Me

February 28, 2009

Hello from a Carpenter & Poet living ‘up in Vermont’.

I have three little girls, too many possessions, and too little time.

self-portrait

Born: Berlin, West Germany

Grew up: Southern Ohio & Vermont

Favorite Music: J.S. Bach. Beethoven.

Favorite Cartoons:

Peanuts
Calvin & Hobbes
The Far Side.

My Hobbies :

Skateboarding, longboarding and snowboarding. My hymn to skateboarding is “Ulysses in Burlington, Vermont”.

My Poetry:

I began writing poetry as a teenager when I saw a video of Robert Frost reading his poetry.  I do not have an MFA. I don’t have any connections. I’m self-taught. If you send me your poetry, all I can do is to read it, give you my opinion if asked, and wish you the best of luck.

My first and only book of poetry, self-published, is called Opening Book.

My Blog :

A masterfully written metrical poem has two stories to tell – two tales: one in its words; the other in its meter.

You will notice that I have a bias.

My bias is in favoring poetry in meter, that uses form, or that plays with language in ways that separate poetry from prose – rhetoric, imagery, simile, metaphor, conceit, rhyme, meter. And my preference is to call this kind of poetry Traditional Poetry.

The demands that form places on the poet, especially when using meter, is considerably greater than when writing free verse. Few poets do it well.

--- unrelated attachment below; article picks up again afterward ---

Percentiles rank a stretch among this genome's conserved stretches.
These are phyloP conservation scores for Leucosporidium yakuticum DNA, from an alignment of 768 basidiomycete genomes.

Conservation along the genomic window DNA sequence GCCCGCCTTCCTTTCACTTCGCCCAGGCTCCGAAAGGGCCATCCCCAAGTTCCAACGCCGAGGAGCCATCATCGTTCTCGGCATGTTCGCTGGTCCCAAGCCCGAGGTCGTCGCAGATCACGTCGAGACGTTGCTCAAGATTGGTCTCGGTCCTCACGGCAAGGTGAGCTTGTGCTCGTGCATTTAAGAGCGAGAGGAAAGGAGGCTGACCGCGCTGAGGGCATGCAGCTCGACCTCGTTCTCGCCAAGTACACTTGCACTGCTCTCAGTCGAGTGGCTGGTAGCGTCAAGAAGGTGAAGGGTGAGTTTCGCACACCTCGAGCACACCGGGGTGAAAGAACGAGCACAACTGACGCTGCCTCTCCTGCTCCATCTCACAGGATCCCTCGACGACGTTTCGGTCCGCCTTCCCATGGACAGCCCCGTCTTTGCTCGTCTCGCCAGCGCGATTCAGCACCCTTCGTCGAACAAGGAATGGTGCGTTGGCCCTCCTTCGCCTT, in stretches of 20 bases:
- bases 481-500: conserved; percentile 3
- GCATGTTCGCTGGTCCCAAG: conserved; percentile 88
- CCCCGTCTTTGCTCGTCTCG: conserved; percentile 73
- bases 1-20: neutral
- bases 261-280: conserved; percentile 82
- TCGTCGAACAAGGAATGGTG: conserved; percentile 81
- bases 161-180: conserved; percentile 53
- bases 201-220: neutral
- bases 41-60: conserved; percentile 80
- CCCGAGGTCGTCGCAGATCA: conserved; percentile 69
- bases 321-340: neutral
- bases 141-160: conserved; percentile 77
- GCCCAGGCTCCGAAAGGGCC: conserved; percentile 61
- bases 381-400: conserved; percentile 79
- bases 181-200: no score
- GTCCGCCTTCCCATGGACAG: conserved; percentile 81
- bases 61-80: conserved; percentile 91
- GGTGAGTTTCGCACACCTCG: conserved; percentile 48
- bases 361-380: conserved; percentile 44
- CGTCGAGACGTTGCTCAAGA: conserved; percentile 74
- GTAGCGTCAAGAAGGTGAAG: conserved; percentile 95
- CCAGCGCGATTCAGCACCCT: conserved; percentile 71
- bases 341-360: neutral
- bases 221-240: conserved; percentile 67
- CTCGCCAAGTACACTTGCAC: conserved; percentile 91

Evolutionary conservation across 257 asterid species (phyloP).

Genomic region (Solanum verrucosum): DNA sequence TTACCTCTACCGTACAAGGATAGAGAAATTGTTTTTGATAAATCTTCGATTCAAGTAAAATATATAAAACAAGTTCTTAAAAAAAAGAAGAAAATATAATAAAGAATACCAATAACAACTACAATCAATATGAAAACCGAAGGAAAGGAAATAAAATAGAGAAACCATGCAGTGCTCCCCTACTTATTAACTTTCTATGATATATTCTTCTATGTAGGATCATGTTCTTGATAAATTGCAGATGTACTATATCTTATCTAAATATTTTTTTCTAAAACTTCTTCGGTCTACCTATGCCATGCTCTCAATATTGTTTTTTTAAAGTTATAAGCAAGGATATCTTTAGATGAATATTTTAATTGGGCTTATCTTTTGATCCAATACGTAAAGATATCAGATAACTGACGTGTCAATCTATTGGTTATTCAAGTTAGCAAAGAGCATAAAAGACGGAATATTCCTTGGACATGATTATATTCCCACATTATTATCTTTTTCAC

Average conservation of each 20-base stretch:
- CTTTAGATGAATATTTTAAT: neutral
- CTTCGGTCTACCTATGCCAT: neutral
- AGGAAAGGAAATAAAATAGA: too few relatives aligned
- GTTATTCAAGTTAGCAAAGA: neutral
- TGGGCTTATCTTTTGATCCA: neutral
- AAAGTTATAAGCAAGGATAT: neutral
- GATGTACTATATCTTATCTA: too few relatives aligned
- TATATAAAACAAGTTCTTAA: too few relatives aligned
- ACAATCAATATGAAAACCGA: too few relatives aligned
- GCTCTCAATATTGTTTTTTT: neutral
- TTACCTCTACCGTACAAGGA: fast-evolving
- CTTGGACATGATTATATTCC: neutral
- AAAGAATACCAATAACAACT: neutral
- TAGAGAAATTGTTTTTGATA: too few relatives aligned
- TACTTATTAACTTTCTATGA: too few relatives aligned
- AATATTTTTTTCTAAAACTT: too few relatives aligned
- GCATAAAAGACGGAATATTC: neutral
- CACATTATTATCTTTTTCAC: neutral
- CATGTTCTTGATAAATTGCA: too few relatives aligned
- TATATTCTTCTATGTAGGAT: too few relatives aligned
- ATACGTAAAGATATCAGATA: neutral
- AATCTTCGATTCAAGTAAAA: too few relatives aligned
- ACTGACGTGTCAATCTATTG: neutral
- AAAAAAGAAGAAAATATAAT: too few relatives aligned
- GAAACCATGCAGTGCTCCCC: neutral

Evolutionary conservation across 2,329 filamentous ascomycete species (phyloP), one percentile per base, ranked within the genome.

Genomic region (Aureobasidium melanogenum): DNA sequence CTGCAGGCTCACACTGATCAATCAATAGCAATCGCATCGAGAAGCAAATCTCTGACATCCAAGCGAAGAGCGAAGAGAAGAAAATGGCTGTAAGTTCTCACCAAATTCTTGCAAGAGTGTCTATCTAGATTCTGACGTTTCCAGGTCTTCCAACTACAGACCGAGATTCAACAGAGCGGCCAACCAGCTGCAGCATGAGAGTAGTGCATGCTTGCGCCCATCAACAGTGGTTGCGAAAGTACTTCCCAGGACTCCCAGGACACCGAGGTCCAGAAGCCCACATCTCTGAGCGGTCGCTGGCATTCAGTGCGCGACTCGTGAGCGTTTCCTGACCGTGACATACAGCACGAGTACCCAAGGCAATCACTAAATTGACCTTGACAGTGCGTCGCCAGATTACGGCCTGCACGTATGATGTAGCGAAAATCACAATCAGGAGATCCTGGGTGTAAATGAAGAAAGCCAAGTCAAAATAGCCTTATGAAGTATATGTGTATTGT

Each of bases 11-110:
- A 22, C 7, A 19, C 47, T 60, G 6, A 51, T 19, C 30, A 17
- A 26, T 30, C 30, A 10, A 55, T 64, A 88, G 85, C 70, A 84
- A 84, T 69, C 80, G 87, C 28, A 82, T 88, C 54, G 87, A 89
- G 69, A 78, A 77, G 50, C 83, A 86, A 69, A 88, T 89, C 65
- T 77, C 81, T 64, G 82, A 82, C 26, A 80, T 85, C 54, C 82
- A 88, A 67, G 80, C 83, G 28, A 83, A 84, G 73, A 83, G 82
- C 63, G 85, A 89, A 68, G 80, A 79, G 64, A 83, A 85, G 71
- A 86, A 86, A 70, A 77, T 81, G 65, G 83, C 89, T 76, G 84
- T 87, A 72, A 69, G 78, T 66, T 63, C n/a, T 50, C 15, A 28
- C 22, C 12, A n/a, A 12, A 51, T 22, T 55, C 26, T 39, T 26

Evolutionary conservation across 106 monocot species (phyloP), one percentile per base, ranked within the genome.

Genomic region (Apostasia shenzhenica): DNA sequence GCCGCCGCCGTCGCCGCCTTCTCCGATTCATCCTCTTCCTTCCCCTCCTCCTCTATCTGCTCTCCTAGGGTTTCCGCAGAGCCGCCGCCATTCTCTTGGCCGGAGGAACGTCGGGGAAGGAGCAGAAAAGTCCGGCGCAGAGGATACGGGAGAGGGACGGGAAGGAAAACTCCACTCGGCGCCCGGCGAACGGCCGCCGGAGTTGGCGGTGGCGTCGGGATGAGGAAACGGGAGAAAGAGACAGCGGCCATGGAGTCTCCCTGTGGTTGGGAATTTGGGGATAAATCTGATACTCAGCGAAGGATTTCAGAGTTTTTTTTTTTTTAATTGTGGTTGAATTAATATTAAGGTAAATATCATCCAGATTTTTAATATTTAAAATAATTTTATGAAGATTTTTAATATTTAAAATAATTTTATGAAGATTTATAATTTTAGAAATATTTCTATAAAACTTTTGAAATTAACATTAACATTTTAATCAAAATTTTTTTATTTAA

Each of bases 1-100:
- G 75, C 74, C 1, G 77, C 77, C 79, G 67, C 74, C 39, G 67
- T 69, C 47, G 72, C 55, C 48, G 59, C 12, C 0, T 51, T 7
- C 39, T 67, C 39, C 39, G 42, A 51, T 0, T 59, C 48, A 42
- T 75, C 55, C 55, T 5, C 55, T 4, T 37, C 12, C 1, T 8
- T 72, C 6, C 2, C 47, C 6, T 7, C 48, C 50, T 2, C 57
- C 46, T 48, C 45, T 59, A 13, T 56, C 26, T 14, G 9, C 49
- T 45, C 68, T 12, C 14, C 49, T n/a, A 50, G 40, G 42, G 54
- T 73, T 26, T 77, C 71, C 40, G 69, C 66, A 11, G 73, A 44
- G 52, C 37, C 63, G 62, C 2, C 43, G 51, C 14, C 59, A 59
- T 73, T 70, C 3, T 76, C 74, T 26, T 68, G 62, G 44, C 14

Great poetry can be written in free verse.  T.S. Eliot wrote free verse with genius. But free verse has been around for a very long time – over a hundred years. I suspect, though I haven’t confirmed, that far more free-verse poems have been written and are in existence than poems in any other form combined. (There are more people writing, more publishing, in more venues than ever in the history of human literature.)

Free verse has all the advocates it needs.

But if studying meter, rhetoric, metaphysical poems, metaphor or the sonnet makes one a better free-verse poet, I’m all for it.

Criticizing Poetry:

I’m a poet, not a critic. I’ll avoid “criticizing” the poetry of contemporary poets who are not widely recognized, anthologized or securely established. Poets have a hard enough time as it is. I should be so lucky, if I’m ever an established poet, to have one of my poems be the center of attention – good or bad.

Feel free to comment at the Guest Book if you have any general comments.

Patrick Gillespie